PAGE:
The challenges facing an independent Scotland’s economy are significant but not unsurpassable, according to global ratings firm Standard and Poor’s.
The company set out its “broad conclusions” on the creditworthiness of the potential new sovereign state in a report.
S&P makes clear in its report that it is not passing judgement on the actual rating of an independent Scotland, and it takes no view on the merits or otherwise of independence.
“In brief, we would expect Scotland to benefit from all the attributes of an investment-grade sovereign credit characterized by its wealthy economy (roughly the size of New Zealand’s), high-quality human capital, flexible product and labor markets, and transparent institutions,” it concludes.
“Nevertheless, the newly formed sovereign state would begin life with comparatively high levels of public debt, sensitivity to oil prices, and, depending on the nature of arrangements with the EU or UK, potentially limited monetary flexibility.
“At the same time, Scotland’s external position in terms of liquidity and investment could be subject to volatility should banks leave.
“On the other hand, if this were to happen, it could bring benefits in terms of reducing the size of the Scottish economy’s external balance sheet, normalizing the size of its financial sector, and reducing contingent liabilities for the state.
Support for currency union
“In short, the challenge for Scotland to go it alone would be significant, but not unsurpassable.”
It concludes that agreeing a currency union with the rest of the UK would provide “considerable support” for the country’s rating.
The Scottish Government wants to formally share sterling after a Yes vote in the referendum on September 18.
But Chancellor George Osborne, backed by Labour and Liberal Democrat leaders at Westminster, said he would rule out the key aim earlier this month.
GDP ‘slightly below New Zealand’
The alternative of a new currency or using sterling without an agreed union or lender of last resort “could pose some initial risks” to external financing, according to S&P.
‘“Specifically, we think Scotland would be hard-pressed, under a new currency regime, to quickly replicate the deep capital markets it enjoys today as part of the larger UK,” the report states.
“Nevertheless, with a GDP (including North Sea oil output) only slightly below that of New Zealand, a developed economy and developed financial system, there is no fundamental reason why Scotland could not successfully float a currency.”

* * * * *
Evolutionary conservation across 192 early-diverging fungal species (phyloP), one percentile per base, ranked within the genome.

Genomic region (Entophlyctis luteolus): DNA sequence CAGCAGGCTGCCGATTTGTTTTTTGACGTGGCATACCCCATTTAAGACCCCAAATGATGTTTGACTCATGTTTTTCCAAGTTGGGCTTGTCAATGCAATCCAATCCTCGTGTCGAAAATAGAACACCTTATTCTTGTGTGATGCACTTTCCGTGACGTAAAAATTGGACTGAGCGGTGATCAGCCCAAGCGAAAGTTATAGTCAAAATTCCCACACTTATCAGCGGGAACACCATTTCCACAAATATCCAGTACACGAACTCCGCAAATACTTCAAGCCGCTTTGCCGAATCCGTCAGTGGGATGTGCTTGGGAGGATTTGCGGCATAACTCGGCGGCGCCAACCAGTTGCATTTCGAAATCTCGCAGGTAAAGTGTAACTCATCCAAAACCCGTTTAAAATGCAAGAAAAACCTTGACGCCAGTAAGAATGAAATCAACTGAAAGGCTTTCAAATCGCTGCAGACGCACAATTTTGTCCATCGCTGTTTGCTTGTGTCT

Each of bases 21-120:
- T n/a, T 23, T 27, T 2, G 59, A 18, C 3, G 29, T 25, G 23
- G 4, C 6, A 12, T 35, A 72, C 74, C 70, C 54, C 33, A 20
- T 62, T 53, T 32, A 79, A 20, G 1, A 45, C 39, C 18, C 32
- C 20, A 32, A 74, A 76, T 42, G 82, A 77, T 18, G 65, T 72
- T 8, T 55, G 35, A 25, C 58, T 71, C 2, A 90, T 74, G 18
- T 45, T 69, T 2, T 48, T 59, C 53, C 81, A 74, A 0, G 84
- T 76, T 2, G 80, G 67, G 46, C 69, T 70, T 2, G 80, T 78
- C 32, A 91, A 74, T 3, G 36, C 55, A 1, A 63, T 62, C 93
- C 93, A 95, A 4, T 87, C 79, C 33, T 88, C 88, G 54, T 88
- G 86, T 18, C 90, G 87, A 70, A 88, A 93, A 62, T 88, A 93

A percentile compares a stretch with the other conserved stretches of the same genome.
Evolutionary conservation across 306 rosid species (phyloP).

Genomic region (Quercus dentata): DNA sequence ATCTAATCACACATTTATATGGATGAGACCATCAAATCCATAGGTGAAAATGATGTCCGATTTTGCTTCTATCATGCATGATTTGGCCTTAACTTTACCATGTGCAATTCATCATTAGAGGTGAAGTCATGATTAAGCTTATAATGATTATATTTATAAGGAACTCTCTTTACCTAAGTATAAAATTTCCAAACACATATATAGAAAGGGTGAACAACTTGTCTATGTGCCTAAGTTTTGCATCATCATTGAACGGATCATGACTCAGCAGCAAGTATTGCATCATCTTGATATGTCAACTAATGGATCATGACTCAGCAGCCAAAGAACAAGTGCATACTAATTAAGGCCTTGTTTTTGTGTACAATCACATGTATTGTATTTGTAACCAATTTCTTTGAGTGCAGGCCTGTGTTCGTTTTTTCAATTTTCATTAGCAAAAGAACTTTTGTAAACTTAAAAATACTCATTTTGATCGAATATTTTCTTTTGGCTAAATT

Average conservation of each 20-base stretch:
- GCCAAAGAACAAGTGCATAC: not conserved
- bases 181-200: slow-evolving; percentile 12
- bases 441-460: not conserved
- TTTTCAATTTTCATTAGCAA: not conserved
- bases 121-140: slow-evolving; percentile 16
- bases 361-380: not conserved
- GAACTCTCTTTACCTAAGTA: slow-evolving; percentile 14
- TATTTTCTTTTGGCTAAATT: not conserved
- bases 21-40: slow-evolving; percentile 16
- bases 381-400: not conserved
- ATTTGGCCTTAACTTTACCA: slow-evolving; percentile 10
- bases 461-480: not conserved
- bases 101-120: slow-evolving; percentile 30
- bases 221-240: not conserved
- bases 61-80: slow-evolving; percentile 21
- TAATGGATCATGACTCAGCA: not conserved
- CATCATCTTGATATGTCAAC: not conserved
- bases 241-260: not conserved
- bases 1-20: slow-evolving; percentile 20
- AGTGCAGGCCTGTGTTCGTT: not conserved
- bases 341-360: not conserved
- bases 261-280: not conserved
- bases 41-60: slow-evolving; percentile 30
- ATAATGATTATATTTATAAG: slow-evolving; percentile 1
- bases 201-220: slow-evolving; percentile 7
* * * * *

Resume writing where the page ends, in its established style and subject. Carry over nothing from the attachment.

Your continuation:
The financial sector is “unusually large”, according to the report.
“We would therefore likely view the financial sector as a significant contingent risk to the state. At the same time, a large part of this activity could be re-domiciled to the UK,” it adds.
The Scottish economy conforms with the typical profile of sovereigns rated BBB or higher, the report notes.
Sturgeon welcomes AAA comparability
Scotland’s Deputy First Minister Nicola Sturgeon said: “This is a hugely welcome endorsement of Scotland’s economic strength from an internationally respected and independent agency.
“Standard & Poor’s have concluded that Scotland’s wealth levels are comparable to those of AAA-listed nations, and that as an independent country - even without North Sea oil - Scotland will qualify for S&P’s highest economic assessment.
“That is a glowing assessment of the Scottish economy from an impartial source and completely demolishes the scaremongering of the No campaign.
“The anti-independence campaign was already guilty of massive hypocrisy on this issue following the UK’s downgrading from AAA status by leading credit agencies, but this endorsement puts the scare stories to bed and is a massive endorsement of the Scottish Government’s vision of a prosperous, economically successful independent Scotland.”
McDougall: SNP’s ‘achilles heel’
But Blair McDougall, campaign director of the pro-UK Better Together group, said: “The lack of a credible plan for what money Scotland would use has become the Achilles heel of the SNP’s campaign. Alex Salmond and the Yes Campaign say we could use the pound without a currency union, even though their own experts ruled out this option. Now one of the top ratings agencies has said this would impact on Scotland’s credit rating.
“Coming on the same day the RBS and Standard Life raise concerns over the lack of a clear plan for currency in an independent Scotland, this will only further dent confidence in the SNP’s already discredited currency plans.”